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 Table of Contents  
Year : 2016  |  Volume : 16  |  Issue : 3  |  Page : 171-173

Injuries in pin bowlers

Department of Orthopedics, CM Chungmu Hospital - General Hospital, Seoul, South Korea

Date of Web Publication28-Sep-2016

Correspondence Address:
Dr. Anant Kumar Singh
CM Chungmu Hospital - General Hospital, 93 Yeongdeungpo-dong 4-ga, Yeongdeungpo-gu, Seoul
South Korea
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Source of Support: None, Conflict of Interest: None

DOI: 10.4103/1319-6308.187555

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The increasing acceptance of pin bowling as a sport, as well as the keen competition among bowlers, necessitates the identification of different injuries found in bowlers. Bowling, like all other sports, has very sport-specific stresses and stressors all impacting the body in various ways. To the best of our knowledge, there has been very minimal research and information on bowling-related injuries. With many adults opting professional bowling as a career option, we need to better understand these injuries pathophysiology so that better training programs can be planned. The study objective is to describe the pattern of injuries in pin bowler and to locate the factors that may predict these musculoskeletal disorders.

  Abstract in Arabic 

إصابات لاعبي البولينج
الأقبال المتزايد على رياضة البولينج ، فضلا عن المنافسة القوية بين الرماه، يتطلب تحديد الإصابات المختلفة الموجودة في رماه. البولينج، ومثل غيرها من الألعاب الرياضية، لديها من الضغوطات التي تؤثر على الجسم في مختلف الطرق إلى حد علمنا، هناك هناك قدر ضئيل جدا منالبحوث والمعلومات على إصابات البولينج. مع أنه هنالك الكثير من البالغين الذين يختارون البولينج المهنية خياراً مهنياً، ونحن تحتاج إلى فهم أفضل لهذه الإصابات الفيزيولوجية المرضية بحيث توضع برامج تدريبية أفضل يمكن يتم التخطيط لها. وتهذف هذه الدراسة لوصف نمط الإصابات في رماة البولينج، وتحديد العوامل التي قد توقع هذه الاضطرابات العضلية الهيكلية.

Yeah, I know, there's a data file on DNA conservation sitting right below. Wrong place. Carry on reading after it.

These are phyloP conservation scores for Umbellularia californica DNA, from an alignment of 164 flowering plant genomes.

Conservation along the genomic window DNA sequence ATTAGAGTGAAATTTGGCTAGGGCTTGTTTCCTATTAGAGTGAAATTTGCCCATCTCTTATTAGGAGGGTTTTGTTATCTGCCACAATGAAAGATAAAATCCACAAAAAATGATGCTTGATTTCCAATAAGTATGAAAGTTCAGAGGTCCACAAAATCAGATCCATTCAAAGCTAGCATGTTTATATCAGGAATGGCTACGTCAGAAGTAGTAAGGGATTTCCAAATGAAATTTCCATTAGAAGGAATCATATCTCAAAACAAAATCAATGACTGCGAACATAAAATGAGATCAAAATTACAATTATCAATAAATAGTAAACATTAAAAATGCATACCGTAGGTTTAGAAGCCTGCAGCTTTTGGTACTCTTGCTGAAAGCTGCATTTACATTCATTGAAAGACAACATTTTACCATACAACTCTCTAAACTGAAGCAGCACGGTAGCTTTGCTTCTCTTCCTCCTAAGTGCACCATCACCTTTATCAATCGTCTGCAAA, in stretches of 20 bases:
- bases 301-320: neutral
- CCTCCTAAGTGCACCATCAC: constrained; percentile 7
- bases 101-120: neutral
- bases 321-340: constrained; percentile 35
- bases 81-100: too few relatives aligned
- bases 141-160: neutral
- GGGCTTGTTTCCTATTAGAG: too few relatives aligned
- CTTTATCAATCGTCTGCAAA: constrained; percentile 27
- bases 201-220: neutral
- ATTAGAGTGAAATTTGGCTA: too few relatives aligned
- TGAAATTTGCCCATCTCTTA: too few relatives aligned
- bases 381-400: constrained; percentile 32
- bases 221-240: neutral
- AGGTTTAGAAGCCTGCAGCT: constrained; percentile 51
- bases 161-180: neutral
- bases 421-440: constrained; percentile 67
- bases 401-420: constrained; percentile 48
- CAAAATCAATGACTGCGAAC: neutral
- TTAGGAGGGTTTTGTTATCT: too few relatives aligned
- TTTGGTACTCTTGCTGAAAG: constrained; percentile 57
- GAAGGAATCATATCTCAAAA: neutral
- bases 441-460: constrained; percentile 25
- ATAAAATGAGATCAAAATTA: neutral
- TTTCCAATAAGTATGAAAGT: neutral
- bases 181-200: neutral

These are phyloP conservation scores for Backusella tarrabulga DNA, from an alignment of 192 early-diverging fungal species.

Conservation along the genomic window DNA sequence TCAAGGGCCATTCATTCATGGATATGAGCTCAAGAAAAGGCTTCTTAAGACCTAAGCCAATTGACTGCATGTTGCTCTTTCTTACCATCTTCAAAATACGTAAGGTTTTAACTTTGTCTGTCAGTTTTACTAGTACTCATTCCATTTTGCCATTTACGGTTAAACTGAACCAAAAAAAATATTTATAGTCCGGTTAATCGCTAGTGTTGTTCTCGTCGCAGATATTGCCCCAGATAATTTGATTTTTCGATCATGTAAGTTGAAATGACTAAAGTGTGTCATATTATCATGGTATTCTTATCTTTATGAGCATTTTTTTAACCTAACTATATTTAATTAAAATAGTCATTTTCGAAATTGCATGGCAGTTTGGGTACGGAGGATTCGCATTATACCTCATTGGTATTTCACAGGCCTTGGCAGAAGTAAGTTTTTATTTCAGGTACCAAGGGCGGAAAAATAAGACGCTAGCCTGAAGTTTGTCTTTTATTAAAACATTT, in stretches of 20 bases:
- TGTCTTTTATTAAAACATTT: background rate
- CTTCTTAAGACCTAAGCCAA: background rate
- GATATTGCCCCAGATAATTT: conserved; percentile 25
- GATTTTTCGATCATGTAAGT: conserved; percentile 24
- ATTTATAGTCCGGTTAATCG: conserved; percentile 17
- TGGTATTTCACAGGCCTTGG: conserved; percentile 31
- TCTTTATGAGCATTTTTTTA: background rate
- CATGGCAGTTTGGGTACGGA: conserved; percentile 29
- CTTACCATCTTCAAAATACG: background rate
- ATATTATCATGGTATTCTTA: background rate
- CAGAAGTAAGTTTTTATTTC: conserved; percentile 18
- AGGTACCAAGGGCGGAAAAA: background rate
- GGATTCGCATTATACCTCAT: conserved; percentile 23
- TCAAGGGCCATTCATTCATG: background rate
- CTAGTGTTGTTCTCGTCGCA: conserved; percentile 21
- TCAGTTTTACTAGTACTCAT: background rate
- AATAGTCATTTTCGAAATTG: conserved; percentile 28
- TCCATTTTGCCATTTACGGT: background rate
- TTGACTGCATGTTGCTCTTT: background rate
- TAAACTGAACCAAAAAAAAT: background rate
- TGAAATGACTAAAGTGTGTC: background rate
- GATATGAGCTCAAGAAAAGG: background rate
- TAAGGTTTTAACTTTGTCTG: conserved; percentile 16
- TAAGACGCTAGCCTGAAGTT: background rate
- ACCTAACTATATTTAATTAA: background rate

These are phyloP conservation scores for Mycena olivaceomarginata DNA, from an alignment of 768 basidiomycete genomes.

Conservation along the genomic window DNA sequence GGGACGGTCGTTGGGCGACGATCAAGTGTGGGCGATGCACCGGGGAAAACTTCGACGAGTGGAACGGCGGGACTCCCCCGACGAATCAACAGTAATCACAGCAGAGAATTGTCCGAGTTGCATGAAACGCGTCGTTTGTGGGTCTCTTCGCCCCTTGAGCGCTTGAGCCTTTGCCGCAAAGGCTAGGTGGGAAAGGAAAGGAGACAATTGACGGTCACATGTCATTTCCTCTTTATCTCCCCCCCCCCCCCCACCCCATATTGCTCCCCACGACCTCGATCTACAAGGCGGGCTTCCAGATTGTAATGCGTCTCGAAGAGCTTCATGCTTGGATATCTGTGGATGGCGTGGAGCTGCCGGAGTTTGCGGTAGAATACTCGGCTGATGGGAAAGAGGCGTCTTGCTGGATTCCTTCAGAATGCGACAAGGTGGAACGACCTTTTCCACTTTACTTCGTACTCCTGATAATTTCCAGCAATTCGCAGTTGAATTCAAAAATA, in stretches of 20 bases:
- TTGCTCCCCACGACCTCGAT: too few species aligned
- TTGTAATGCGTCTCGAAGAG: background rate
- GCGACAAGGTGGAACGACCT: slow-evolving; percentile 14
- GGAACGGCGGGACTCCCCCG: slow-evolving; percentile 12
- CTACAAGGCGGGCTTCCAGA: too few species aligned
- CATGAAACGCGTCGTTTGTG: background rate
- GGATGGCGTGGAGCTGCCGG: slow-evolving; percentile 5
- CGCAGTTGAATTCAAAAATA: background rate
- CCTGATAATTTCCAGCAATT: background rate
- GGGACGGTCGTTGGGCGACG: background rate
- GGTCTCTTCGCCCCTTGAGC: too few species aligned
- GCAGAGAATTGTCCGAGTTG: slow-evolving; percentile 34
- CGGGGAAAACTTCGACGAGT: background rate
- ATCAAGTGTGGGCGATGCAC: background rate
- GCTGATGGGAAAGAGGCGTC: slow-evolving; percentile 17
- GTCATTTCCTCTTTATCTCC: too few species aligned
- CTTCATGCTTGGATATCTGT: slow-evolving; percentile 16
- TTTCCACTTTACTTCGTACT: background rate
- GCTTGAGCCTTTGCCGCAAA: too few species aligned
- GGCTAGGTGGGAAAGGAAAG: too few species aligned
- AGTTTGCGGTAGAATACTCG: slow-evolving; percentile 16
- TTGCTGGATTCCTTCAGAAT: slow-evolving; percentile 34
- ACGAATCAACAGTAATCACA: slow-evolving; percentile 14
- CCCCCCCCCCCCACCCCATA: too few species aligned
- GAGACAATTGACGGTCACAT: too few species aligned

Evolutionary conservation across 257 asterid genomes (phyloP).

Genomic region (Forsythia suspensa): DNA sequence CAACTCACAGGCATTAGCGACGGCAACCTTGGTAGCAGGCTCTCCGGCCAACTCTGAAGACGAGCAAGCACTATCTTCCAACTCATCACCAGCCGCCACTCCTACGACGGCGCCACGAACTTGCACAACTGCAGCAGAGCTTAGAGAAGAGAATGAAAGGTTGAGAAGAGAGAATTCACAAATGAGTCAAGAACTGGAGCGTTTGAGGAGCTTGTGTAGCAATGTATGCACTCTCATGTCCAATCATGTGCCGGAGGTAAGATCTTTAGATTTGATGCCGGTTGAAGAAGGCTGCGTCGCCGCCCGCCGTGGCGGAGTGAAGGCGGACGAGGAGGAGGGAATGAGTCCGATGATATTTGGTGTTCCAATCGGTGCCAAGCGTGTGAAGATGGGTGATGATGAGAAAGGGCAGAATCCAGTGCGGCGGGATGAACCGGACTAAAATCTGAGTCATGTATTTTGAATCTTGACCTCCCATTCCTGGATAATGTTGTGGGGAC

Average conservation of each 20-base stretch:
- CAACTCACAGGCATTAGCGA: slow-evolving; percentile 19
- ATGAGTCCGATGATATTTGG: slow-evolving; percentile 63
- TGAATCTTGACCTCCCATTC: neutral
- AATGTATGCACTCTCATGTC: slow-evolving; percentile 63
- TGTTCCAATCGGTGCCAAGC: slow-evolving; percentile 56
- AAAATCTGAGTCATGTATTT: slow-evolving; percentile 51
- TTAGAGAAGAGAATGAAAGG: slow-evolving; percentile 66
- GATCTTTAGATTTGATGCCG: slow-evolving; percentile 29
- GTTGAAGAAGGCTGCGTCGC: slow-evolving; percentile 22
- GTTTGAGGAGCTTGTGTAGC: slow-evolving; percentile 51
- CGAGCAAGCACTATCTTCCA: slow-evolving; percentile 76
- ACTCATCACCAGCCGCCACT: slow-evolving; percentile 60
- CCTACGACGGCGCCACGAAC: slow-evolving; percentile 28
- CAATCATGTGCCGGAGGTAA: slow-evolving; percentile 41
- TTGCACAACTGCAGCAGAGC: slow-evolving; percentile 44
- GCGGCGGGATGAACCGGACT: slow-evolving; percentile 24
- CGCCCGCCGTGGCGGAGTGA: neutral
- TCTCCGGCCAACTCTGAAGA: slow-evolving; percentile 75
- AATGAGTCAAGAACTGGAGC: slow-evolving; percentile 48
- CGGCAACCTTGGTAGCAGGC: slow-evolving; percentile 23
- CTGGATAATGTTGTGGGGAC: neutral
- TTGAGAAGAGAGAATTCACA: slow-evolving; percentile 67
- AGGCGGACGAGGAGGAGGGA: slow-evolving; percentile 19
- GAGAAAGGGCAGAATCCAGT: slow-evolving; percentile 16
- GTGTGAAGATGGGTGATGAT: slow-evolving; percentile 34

Keywords: Injuries, pin bowlers, overuse

How to cite this article:
Singh AK, Lhee SH. Injuries in pin bowlers. Saudi J Sports Med 2016;16:171-3

How to cite this URL:
Singh AK, Lhee SH. Injuries in pin bowlers. Saudi J Sports Med [serial online] 2016 [cited 2022 Oct 6];16:171-3. Available from: https://www.sjosm.org/text.asp?2016/16/3/171/187555

  Introduction Top

Bowling is a very popular indoor sport and is played by most generations. Bowling is generally recognized to be a safe sport but can place considerable acute or repetitive stress on the body. Bowling, like all other sports, has very sport-specific stresses and stressors all impacting the body in various ways. Repeating a motion over and over again places many physical stresses on the joints including bones, muscles, tendons, ligaments, cartilage, and other supporting tissues.

Bowling has undergone a major transition over the past several decades from being a recreational sport to being included in Commonwealth Games 1998. There is also an active movement to make bowling an Olympic sport. As bowling becomes more and more popular as a sport, [1] we need to focus on injuries in pin bowlers so that preventive measures can be taken well in advance.

  Wrist and forearm injury Top

In bowling, the repetitive motion of the release and delivery is the main stressor on the wrist and forearm, which requires increased levels of physical fitness to support the activity; without it, a breakdown is sure to occur. The most common physical problems that bowlers incur are tendonitis of the wrist flexors and extensors, de Quervain tenosynovitis, compartment syndrome of the forearm muscles, trigger fingers, and arthritis of wrist and finger joints. [2]

The simplest treatment for this is rest from bowling along with nonsteroidal anti-inflammatory drugs or local steroids injection. However, once acute symptoms are alleviated, the most important thing in preventing recurrences is to strengthen the muscles and stretching exercises. [3]

  Hand injury Top